Corn Liquor

Right near the opening of Against the Day, the Chums have the Inconvenience parked at the Chicago World’s Fair. Dally Rideout (who we’ve shared several drinks with before) makes her precocious first appearance:

“Pa!” An attractive little girl of four or five with flaming red hair was running toward them at high speed. “Say, Pa! I need a drink!”

“Dally, ya little weasel,” Merle greeted her, “the corn liquor’s all gone, I fear, it’ll have to be back on the old cow juice for you, real sorry,” as he went rummaging in a patent dinner pail filled with ice. The child, meanwhile, having caught sight of the Chums in their summer uniforms, stood gazing, her eyes wide, as if deciding how well behaved she ought to be.

“You have been poisoning this helpless angel with strong drink?” cried Lindsay Noseworth. “Sir, one must protest!”

Against the Day, p. 27.

The elder Rideout has a definite air of wry leg-pulling, and Lindsay’s a bit too outrage-prone a victim to resist. I wouldn’t be worrying too seriously about Ms Rideout’s brain development.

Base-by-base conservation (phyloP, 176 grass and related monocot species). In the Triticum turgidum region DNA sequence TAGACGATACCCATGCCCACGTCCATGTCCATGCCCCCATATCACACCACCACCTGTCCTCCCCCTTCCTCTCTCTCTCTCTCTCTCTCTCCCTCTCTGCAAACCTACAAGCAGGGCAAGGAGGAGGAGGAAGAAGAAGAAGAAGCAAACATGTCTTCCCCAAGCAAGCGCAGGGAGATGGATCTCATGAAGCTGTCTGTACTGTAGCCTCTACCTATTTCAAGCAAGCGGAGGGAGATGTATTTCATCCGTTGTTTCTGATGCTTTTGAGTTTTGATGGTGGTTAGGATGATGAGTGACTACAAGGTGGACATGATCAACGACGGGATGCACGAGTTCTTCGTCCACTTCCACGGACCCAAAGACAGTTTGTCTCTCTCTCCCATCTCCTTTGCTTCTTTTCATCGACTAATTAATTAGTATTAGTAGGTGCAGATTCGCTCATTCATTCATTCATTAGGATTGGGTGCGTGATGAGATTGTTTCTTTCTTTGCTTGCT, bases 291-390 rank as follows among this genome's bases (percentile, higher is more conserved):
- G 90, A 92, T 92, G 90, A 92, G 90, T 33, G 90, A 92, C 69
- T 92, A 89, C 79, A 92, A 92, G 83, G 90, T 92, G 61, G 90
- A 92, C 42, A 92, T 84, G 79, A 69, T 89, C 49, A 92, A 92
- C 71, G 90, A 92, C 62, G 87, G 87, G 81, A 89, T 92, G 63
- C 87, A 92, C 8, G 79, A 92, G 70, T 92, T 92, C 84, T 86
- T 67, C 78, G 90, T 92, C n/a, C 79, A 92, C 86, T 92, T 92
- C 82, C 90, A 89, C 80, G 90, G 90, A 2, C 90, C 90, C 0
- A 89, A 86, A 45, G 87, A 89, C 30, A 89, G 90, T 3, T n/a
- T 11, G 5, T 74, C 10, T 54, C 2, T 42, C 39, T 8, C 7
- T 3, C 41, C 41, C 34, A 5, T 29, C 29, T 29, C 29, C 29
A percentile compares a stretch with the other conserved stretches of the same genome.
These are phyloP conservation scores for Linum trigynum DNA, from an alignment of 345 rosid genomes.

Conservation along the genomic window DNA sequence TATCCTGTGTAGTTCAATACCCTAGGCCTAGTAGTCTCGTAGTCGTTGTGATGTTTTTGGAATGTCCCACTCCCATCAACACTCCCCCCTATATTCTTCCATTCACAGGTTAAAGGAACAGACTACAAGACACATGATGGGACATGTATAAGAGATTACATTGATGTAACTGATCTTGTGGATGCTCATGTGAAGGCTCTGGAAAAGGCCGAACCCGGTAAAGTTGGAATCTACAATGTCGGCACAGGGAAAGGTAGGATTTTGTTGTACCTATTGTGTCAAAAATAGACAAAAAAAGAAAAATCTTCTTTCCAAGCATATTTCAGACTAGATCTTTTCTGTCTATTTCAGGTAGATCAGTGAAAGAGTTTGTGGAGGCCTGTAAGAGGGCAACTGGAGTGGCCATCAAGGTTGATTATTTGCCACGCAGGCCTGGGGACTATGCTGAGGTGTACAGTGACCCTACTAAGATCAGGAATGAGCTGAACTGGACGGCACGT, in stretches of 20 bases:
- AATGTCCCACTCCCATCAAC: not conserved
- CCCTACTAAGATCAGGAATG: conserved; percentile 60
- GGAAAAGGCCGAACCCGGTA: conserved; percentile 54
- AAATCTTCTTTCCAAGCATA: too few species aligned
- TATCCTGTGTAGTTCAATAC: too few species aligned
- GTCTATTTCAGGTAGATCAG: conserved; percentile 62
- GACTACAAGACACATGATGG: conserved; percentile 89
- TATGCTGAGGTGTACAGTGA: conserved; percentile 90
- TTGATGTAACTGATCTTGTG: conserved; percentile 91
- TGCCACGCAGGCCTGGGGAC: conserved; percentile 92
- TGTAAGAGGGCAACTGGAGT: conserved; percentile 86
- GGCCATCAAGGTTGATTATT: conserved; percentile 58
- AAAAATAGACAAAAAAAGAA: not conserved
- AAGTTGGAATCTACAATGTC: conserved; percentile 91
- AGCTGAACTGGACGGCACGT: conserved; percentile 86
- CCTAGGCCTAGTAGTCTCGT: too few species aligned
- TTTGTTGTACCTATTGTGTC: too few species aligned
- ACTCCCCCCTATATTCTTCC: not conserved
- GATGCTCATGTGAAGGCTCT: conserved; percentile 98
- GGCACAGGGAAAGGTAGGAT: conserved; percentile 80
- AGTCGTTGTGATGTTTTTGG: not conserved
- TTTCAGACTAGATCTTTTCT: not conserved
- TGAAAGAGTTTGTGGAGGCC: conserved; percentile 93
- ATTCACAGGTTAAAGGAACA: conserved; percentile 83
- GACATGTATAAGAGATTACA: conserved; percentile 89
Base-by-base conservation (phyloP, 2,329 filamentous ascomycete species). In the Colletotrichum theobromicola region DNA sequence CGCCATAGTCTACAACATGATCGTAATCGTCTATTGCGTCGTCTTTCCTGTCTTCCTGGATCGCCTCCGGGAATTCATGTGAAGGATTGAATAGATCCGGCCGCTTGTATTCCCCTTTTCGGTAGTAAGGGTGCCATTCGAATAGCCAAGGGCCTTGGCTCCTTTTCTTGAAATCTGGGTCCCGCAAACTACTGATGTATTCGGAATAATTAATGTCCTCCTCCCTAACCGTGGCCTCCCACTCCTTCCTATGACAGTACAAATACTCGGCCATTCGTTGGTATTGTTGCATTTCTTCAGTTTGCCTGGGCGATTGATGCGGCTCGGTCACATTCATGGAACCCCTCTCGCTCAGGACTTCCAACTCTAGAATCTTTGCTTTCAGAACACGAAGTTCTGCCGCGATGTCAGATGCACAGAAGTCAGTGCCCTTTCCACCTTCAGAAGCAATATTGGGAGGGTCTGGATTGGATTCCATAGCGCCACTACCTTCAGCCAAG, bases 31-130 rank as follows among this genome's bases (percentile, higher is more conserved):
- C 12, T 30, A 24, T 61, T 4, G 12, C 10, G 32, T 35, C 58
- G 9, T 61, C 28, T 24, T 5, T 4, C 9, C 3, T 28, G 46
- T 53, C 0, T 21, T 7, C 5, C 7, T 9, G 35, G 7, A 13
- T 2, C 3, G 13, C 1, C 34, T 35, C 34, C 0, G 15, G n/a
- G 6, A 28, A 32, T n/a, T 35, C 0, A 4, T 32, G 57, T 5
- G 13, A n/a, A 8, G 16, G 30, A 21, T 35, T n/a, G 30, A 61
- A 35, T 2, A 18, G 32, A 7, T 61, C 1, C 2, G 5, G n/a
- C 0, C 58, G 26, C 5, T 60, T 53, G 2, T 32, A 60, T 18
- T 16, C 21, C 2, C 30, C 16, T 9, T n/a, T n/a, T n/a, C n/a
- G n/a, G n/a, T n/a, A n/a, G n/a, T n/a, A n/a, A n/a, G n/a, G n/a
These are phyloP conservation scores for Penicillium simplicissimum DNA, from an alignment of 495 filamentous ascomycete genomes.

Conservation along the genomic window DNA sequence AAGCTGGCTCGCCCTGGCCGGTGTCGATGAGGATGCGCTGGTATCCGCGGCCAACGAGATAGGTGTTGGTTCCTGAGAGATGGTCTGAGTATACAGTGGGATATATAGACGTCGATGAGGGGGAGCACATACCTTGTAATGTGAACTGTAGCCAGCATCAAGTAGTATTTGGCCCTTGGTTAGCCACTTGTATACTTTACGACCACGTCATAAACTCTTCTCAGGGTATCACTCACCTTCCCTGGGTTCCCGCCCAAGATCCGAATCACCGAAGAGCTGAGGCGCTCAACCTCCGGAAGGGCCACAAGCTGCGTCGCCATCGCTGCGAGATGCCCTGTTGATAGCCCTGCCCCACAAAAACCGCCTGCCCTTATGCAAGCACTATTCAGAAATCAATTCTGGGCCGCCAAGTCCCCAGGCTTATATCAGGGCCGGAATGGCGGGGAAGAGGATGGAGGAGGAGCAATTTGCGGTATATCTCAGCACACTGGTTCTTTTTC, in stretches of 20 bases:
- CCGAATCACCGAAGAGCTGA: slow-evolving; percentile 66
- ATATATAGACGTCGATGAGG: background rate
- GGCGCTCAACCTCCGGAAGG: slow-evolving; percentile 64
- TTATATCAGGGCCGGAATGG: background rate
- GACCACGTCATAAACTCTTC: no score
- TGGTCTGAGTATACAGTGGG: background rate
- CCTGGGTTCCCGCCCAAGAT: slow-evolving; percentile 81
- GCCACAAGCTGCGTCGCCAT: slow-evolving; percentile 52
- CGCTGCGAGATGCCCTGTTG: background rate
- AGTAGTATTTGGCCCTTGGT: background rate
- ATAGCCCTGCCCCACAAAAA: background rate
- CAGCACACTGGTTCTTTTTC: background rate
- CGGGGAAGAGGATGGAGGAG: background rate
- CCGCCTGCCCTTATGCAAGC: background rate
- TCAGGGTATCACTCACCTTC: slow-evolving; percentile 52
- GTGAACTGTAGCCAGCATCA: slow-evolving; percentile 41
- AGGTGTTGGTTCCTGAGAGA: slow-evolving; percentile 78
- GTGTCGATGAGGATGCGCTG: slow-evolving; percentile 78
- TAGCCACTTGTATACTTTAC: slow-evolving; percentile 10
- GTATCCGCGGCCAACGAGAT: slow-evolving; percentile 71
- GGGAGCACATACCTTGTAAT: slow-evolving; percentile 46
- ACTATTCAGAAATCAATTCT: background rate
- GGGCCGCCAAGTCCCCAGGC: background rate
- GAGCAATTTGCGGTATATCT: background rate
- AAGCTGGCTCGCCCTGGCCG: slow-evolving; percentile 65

My own brain meanwhile is as developed as I can hope for, so let’s get stuck into the corn liquor. I have here a bottle of Balcones Baby Blue, distilled in Texas from 100% roasted Texan Blue Corn and aged in barrels for “at least six months.”

The aroma is rich, oily-sweet, intriguingly breakfasty. Pancakes, butter, honey, cornbread, vanilla. A slightly tequila-esque note in there too. Flavourwise, being so young, there’s a lot of new-make spirit flavour, but in a remarkably smooth package. It’s extremely oily and viscous (does that sound bad? It’s actually pretty nice), sweet and creamy. Lots of nuts and corn (popcorn, cornbread, corn chips…). Plenty of vanilla too. Barrel presence is understandably minimal. It all makes for very characterful, enjoyable, easy drinking. I’m not surprised Papa Merle’s drained the ice pail.

You might be wondering where Mason & Dixon is in all this. That book is after all about 50% by weight corn whisky. Well, much of Dixon’s distillate is white un-aged spirit, fresh from a local 18th century backwoods still. By young Dally’s time, distilleries have become more recognisable modern operations, with their product deliberately aged and transported in barrels. Dally’s corn liquor has potentially spent months or longer mellowing out and picking up a bit of oak colour and flavour (see this fascinating history of American whisky for more there). So I’m going with the aged stuff here, and will return with something a little more moonshiney for M&D!

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